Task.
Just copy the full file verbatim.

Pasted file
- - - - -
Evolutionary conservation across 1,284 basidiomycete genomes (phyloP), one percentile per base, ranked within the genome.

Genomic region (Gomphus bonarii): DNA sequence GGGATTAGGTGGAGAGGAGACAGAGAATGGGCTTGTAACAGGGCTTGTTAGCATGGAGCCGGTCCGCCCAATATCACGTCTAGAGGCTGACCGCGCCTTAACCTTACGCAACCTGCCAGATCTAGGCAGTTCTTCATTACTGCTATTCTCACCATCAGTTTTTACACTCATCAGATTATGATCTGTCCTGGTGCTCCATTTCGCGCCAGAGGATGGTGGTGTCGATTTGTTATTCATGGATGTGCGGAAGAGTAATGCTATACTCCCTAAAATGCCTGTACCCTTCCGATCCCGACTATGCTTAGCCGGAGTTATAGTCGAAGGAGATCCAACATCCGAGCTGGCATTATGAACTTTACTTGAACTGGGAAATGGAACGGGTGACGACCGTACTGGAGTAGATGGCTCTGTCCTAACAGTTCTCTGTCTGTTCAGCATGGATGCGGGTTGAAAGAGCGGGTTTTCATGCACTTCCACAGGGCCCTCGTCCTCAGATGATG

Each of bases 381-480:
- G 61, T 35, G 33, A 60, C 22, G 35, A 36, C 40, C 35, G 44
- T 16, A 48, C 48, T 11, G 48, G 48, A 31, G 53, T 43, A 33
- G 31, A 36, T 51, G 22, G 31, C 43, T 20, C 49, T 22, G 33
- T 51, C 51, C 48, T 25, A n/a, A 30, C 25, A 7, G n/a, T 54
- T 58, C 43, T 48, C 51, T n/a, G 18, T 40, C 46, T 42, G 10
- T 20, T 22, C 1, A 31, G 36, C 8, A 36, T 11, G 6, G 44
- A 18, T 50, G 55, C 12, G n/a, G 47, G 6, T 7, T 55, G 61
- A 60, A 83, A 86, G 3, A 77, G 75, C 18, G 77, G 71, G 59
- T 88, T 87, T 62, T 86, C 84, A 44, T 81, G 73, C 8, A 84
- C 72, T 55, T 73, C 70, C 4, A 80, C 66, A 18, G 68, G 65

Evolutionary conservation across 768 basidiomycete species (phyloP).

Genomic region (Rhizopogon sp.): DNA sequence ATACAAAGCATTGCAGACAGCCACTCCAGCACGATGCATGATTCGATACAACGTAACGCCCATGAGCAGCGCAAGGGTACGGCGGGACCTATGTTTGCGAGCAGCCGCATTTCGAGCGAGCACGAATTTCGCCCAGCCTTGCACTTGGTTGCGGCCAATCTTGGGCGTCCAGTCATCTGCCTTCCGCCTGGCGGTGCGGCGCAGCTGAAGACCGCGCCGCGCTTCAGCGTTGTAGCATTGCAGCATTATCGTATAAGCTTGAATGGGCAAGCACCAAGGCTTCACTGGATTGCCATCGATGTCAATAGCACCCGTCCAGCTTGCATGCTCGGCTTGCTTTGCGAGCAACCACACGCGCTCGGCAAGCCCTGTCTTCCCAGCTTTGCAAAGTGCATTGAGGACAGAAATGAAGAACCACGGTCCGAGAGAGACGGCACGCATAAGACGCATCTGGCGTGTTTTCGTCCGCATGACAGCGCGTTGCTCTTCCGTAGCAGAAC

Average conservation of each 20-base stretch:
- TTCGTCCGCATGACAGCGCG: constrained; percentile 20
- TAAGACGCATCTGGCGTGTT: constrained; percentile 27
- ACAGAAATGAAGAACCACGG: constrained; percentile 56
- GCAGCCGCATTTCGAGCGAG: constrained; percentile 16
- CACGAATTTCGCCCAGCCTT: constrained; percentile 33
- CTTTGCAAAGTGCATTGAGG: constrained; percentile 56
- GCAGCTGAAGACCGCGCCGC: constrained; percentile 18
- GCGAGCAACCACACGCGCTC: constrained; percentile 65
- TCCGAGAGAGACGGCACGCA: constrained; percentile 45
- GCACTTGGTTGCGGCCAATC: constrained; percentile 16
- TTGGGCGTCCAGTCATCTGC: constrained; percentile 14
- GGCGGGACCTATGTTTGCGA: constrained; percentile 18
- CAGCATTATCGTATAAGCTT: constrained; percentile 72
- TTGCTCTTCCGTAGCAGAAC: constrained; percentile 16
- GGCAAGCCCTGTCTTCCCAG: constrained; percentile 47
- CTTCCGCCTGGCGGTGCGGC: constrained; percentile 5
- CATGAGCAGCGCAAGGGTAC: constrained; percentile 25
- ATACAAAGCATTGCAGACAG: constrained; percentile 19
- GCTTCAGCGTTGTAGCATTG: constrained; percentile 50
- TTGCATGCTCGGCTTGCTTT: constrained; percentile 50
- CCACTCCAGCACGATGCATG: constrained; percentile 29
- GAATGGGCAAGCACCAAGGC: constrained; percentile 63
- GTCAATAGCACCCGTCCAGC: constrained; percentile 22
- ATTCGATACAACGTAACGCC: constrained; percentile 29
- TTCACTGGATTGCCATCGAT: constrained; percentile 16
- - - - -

Evolutionary conservation across 1,284 basidiomycete genomes (phyloP), one percentile per base, ranked within the genome.

Genomic region (Gomphus bonarii): DNA sequence GGGATTAGGTGGAGAGGAGACAGAGAATGGGCTTGTAACAGGGCTTGTTAGCATGGAGCCGGTCCGCCCAATATCACGTCTAGAGGCTGACCGCGCCTTAACCTTACGCAACCTGCCAGATCTAGGCAGTTCTTCATTACTGCTATTCTCACCATCAGTTTTTACACTCATCAGATTATGATCTGTCCTGGTGCTCCATTTCGCGCCAGAGGATGGTGGTGTCGATTTGTTATTCATGGATGTGCGGAAGAGTAATGCTATACTCCCTAAAATGCCTGTACCCTTCCGATCCCGACTATGCTTAGCCGGAGTTATAGTCGAAGGAGATCCAACATCCGAGCTGGCATTATGAACTTTACTTGAACTGGGAAATGGAACGGGTGACGACCGTACTGGAGTAGATGGCTCTGTCCTAACAGTTCTCTGTCTGTTCAGCATGGATGCGGGTTGAAAGAGCGGGTTTTCATGCACTTCCACAGGGCCCTCGTCCTCAGATGATG

Each of bases 381-480:
- G 61, T 35, G 33, A 60, C 22, G 35, A 36, C 40, C 35, G 44
- T 16, A 48, C 48, T 11, G 48, G 48, A 31, G 53, T 43, A 33
- G 31, A 36, T 51, G 22, G 31, C 43, T 20, C 49, T 22, G 33
- T 51, C 51, C 48, T 25, A n/a, A 30, C 25, A 7, G n/a, T 54
- T 58, C 43, T 48, C 51, T n/a, G 18, T 40, C 46, T 42, G 10
- T 20, T 22, C 1, A 31, G 36, C 8, A 36, T 11, G 6, G 44
- A 18, T 50, G 55, C 12, G n/a, G 47, G 6, T 7, T 55, G 61
- A 60, A 83, A 86, G 3, A 77, G 75, C 18, G 77, G 71, G 59
- T 88, T 87, T 62, T 86, C 84, A 44, T 81, G 73, C 8, A 84
- C 72, T 55, T 73, C 70, C 4, A 80, C 66, A 18, G 68, G 65

Evolutionary conservation across 768 basidiomycete species (phyloP).

Genomic region (Rhizopogon sp.): DNA sequence ATACAAAGCATTGCAGACAGCCACTCCAGCACGATGCATGATTCGATACAACGTAACGCCCATGAGCAGCGCAAGGGTACGGCGGGACCTATGTTTGCGAGCAGCCGCATTTCGAGCGAGCACGAATTTCGCCCAGCCTTGCACTTGGTTGCGGCCAATCTTGGGCGTCCAGTCATCTGCCTTCCGCCTGGCGGTGCGGCGCAGCTGAAGACCGCGCCGCGCTTCAGCGTTGTAGCATTGCAGCATTATCGTATAAGCTTGAATGGGCAAGCACCAAGGCTTCACTGGATTGCCATCGATGTCAATAGCACCCGTCCAGCTTGCATGCTCGGCTTGCTTTGCGAGCAACCACACGCGCTCGGCAAGCCCTGTCTTCCCAGCTTTGCAAAGTGCATTGAGGACAGAAATGAAGAACCACGGTCCGAGAGAGACGGCACGCATAAGACGCATCTGGCGTGTTTTCGTCCGCATGACAGCGCGTTGCTCTTCCGTAGCAGAAC

Average conservation of each 20-base stretch:
- TTCGTCCGCATGACAGCGCG: constrained; percentile 20
- TAAGACGCATCTGGCGTGTT: constrained; percentile 27
- ACAGAAATGAAGAACCACGG: constrained; percentile 56
- GCAGCCGCATTTCGAGCGAG: constrained; percentile 16
- CACGAATTTCGCCCAGCCTT: constrained; percentile 33
- CTTTGCAAAGTGCATTGAGG: constrained; percentile 56
- GCAGCTGAAGACCGCGCCGC: constrained; percentile 18
- GCGAGCAACCACACGCGCTC: constrained; percentile 65
- TCCGAGAGAGACGGCACGCA: constrained; percentile 45
- GCACTTGGTTGCGGCCAATC: constrained; percentile 16
- TTGGGCGTCCAGTCATCTGC: constrained; percentile 14
- GGCGGGACCTATGTTTGCGA: constrained; percentile 18
- CAGCATTATCGTATAAGCTT: constrained; percentile 72
- TTGCTCTTCCGTAGCAGAAC: constrained; percentile 16
- GGCAAGCCCTGTCTTCCCAG: constrained; percentile 47
- CTTCCGCCTGGCGGTGCGGC: constrained; percentile 5
- CATGAGCAGCGCAAGGGTAC: constrained; percentile 25
- ATACAAAGCATTGCAGACAG: constrained; percentile 19
- GCTTCAGCGTTGTAGCATTG: constrained; percentile 50
- TTGCATGCTCGGCTTGCTTT: constrained; percentile 50
- CCACTCCAGCACGATGCATG: constrained; percentile 29
- GAATGGGCAAGCACCAAGGC: constrained; percentile 63
- GTCAATAGCACCCGTCCAGC: constrained; percentile 22
- ATTCGATACAACGTAACGCC: constrained; percentile 29
- TTCACTGGATTGCCATCGAT: constrained; percentile 16